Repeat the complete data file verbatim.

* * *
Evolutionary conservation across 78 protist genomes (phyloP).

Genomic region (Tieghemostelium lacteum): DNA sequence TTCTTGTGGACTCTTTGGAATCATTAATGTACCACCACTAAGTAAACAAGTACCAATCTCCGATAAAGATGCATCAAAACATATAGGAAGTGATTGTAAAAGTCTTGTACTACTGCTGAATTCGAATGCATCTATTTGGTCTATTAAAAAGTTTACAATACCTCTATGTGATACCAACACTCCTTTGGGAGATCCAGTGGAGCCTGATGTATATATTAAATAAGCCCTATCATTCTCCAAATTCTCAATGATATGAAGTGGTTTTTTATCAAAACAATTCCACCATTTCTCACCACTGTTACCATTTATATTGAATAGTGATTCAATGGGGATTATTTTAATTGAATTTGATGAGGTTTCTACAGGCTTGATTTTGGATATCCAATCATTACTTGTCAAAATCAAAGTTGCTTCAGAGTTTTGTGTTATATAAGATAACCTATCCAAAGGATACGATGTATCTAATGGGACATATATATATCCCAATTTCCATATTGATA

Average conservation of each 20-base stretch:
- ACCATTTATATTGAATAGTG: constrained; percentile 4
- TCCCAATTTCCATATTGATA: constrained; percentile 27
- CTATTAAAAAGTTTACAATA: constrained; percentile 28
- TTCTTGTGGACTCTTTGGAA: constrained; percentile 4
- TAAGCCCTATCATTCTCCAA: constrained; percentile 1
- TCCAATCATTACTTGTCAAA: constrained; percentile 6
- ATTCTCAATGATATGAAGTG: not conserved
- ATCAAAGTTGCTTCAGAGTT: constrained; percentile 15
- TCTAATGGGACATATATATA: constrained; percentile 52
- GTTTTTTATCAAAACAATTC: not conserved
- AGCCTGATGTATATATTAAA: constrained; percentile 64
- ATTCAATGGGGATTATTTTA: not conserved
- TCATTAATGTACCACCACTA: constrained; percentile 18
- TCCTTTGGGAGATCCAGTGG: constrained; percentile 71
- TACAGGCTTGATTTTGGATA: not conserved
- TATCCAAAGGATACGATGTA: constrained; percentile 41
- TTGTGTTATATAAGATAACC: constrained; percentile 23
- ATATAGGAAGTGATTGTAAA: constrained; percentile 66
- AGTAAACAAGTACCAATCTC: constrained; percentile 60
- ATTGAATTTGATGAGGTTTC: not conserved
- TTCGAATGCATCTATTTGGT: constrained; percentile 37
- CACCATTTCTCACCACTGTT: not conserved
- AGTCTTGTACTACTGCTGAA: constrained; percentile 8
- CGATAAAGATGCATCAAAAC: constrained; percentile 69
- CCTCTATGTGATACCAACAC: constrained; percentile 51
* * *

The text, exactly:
Evolutionary conservation across 78 protist genomes (phyloP).

Genomic region (Tieghemostelium lacteum): DNA sequence TTCTTGTGGACTCTTTGGAATCATTAATGTACCACCACTAAGTAAACAAGTACCAATCTCCGATAAAGATGCATCAAAACATATAGGAAGTGATTGTAAAAGTCTTGTACTACTGCTGAATTCGAATGCATCTATTTGGTCTATTAAAAAGTTTACAATACCTCTATGTGATACCAACACTCCTTTGGGAGATCCAGTGGAGCCTGATGTATATATTAAATAAGCCCTATCATTCTCCAAATTCTCAATGATATGAAGTGGTTTTTTATCAAAACAATTCCACCATTTCTCACCACTGTTACCATTTATATTGAATAGTGATTCAATGGGGATTATTTTAATTGAATTTGATGAGGTTTCTACAGGCTTGATTTTGGATATCCAATCATTACTTGTCAAAATCAAAGTTGCTTCAGAGTTTTGTGTTATATAAGATAACCTATCCAAAGGATACGATGTATCTAATGGGACATATATATATCCCAATTTCCATATTGATA

Average conservation of each 20-base stretch:
- ACCATTTATATTGAATAGTG: constrained; percentile 4
- TCCCAATTTCCATATTGATA: constrained; percentile 27
- CTATTAAAAAGTTTACAATA: constrained; percentile 28
- TTCTTGTGGACTCTTTGGAA: constrained; percentile 4
- TAAGCCCTATCATTCTCCAA: constrained; percentile 1
- TCCAATCATTACTTGTCAAA: constrained; percentile 6
- ATTCTCAATGATATGAAGTG: not conserved
- ATCAAAGTTGCTTCAGAGTT: constrained; percentile 15
- TCTAATGGGACATATATATA: constrained; percentile 52
- GTTTTTTATCAAAACAATTC: not conserved
- AGCCTGATGTATATATTAAA: constrained; percentile 64
- ATTCAATGGGGATTATTTTA: not conserved
- TCATTAATGTACCACCACTA: constrained; percentile 18
- TCCTTTGGGAGATCCAGTGG: constrained; percentile 71
- TACAGGCTTGATTTTGGATA: not conserved
- TATCCAAAGGATACGATGTA: constrained; percentile 41
- TTGTGTTATATAAGATAACC: constrained; percentile 23
- ATATAGGAAGTGATTGTAAA: constrained; percentile 66
- AGTAAACAAGTACCAATCTC: constrained; percentile 60
- ATTGAATTTGATGAGGTTTC: not conserved
- TTCGAATGCATCTATTTGGT: constrained; percentile 37
- CACCATTTCTCACCACTGTT: not conserved
- AGTCTTGTACTACTGCTGAA: constrained; percentile 8
- CGATAAAGATGCATCAAAAC: constrained; percentile 69
- CCTCTATGTGATACCAACAC: constrained; percentile 51